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Acting VA Inspector General Richard Griffin Intends To Step Down

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Jonah Bennett Contributor

Richard Griffin, acting inspector general for the Department of Veterans Affairs, said on Tuesday that he plans to step down from his position by the end of the week.

Griffin has served as acting IG for 18 months since January 2014 after moving up from his former role as deputy inspector general, The Arizona Republic reports. His background includes 26 years at the Secret Service, after which point he moved over to the VA in 1997, and then eventually took over for George Opfer.

“I feel truly blessed to have had the opportunity to serve with you at the VA OIG for more than 14 years and to have worked with such a dedicated team of men and women who have constantly demonstrated their courage, integrity and passionate commitment on behalf of our nation’s veterans,” Griffin said in a statement.

Linda A. Halliday, currently working as the assistant inspector general, is set to replace Griffin next week.  President Barack Obama still has not nominated a permanent inspector general.

Many legislators and veterans’ advocates have characterized the change as long overdue. Last week, a group of 10 senators led by Democratic Sen. Tammy Baldwin called for Obama to quickly pick a permanent VA IG to replace Griffin. A permanent IG, the senators argued, would help to restore trust in the department. (RELATED: Quit Stalling And Pick A Permanent VA Inspector General, Group Led By Dem Senator Tells Obama)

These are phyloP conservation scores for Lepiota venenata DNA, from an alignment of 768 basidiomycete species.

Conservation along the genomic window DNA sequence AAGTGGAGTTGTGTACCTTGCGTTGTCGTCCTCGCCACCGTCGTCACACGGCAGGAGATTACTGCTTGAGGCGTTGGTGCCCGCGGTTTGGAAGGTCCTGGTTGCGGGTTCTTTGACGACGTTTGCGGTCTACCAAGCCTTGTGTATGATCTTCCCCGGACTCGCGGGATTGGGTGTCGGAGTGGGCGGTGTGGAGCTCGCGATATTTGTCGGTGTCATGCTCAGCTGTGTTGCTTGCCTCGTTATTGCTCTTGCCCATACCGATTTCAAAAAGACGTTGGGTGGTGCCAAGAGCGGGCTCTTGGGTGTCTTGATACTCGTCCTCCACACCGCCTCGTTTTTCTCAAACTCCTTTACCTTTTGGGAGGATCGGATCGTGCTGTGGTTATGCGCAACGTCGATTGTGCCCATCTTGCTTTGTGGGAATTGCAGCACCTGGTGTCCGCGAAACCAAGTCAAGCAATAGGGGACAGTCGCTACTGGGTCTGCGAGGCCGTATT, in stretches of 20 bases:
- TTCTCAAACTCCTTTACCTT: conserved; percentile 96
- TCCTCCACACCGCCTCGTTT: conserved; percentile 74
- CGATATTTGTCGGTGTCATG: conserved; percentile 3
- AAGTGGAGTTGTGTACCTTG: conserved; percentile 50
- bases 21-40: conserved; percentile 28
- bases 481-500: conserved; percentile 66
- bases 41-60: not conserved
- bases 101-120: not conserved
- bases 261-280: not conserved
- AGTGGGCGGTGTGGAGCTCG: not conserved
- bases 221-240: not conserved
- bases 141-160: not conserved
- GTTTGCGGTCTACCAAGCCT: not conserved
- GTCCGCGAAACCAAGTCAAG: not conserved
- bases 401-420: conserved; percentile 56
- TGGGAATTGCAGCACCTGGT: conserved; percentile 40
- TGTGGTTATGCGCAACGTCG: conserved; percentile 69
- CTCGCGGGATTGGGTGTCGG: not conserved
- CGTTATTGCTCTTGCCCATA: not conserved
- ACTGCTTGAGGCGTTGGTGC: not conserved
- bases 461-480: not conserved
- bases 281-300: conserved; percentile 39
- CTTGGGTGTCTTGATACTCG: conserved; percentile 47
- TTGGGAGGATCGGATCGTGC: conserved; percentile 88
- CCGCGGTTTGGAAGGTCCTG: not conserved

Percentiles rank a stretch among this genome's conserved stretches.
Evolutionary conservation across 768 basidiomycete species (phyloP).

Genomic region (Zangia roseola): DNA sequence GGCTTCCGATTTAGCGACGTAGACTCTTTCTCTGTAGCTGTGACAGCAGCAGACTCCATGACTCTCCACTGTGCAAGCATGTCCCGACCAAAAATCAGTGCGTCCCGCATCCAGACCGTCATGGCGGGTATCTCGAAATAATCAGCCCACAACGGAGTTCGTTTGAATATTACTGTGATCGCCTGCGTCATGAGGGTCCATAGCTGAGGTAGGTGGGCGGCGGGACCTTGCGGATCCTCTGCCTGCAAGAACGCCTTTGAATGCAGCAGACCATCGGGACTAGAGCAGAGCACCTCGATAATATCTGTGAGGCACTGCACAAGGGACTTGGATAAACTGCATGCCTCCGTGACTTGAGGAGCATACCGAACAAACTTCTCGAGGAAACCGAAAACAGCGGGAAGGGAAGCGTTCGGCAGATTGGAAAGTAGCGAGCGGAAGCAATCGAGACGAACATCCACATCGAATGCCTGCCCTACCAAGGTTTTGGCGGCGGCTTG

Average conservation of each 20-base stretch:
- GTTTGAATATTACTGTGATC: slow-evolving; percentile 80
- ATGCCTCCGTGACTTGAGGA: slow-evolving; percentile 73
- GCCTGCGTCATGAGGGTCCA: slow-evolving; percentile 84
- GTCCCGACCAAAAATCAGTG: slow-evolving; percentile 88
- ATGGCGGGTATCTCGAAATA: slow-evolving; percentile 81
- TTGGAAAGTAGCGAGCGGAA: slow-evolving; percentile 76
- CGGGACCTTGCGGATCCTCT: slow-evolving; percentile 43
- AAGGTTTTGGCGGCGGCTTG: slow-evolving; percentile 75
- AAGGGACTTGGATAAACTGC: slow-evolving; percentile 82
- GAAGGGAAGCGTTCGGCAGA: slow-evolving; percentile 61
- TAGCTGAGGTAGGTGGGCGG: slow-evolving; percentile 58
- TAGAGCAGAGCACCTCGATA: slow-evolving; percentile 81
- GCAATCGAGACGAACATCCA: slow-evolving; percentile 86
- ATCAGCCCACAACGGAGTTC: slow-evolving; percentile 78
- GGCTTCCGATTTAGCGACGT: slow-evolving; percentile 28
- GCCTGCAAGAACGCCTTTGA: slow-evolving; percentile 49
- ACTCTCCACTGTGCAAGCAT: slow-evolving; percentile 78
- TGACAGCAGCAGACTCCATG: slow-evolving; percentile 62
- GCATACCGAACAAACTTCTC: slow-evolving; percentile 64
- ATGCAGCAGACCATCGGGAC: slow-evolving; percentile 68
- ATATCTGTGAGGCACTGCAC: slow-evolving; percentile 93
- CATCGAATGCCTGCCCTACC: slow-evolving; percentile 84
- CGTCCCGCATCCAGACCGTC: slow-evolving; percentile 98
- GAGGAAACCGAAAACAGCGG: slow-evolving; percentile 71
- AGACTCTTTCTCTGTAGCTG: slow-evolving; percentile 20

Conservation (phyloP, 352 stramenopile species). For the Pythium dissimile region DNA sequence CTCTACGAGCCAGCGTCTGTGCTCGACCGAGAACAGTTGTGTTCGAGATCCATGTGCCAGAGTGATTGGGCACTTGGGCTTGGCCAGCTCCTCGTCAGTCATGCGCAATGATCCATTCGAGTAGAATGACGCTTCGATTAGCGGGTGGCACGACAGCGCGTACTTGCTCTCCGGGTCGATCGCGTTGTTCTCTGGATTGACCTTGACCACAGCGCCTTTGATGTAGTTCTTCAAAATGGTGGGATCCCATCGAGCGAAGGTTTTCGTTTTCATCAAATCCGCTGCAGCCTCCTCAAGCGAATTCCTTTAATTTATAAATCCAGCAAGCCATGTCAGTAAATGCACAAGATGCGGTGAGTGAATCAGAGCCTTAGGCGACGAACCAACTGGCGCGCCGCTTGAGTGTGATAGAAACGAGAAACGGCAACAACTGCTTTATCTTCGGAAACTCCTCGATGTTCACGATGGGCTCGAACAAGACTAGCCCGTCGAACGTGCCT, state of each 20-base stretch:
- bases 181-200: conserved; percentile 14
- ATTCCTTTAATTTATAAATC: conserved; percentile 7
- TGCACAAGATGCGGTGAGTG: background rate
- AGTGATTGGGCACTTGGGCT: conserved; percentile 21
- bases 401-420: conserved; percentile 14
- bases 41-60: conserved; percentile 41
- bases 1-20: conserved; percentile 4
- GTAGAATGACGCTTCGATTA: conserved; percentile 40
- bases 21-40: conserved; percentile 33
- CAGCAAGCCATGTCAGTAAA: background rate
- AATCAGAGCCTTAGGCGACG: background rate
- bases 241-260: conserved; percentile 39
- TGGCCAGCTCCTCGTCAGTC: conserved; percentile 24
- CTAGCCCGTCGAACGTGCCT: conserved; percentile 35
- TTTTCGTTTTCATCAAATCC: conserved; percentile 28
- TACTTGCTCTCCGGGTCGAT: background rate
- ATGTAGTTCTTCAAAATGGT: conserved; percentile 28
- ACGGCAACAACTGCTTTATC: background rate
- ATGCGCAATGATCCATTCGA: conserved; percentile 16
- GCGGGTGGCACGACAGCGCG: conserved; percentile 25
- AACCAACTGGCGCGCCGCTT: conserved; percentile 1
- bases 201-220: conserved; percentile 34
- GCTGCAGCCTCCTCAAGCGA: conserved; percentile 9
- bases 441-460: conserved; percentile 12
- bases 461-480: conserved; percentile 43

Others took a much harder stance.

“His departure is long overdue,” Pete Hegseth, CEO of Concerned Veterans for America, told The Washington Times. “While acting as IG, Griffin diminished the effectiveness and trustworthiness of the Office of Inspector General by whitewashing the deaths of veterans at the Phoenix VA, withholding documents from members of Congress, and not publicly releasing IG reports that document misconduct within the VA.”

Griffin has received strong criticism for withholding reports from Congress and the public regarding overprescription of opioids at the VA facility in Tomah, Wis., which led to heated rebuke from several legislators. Another report, which Griffin did release, courted accusations that both the VA and the White House overly influenced the findings to avoid culpability.

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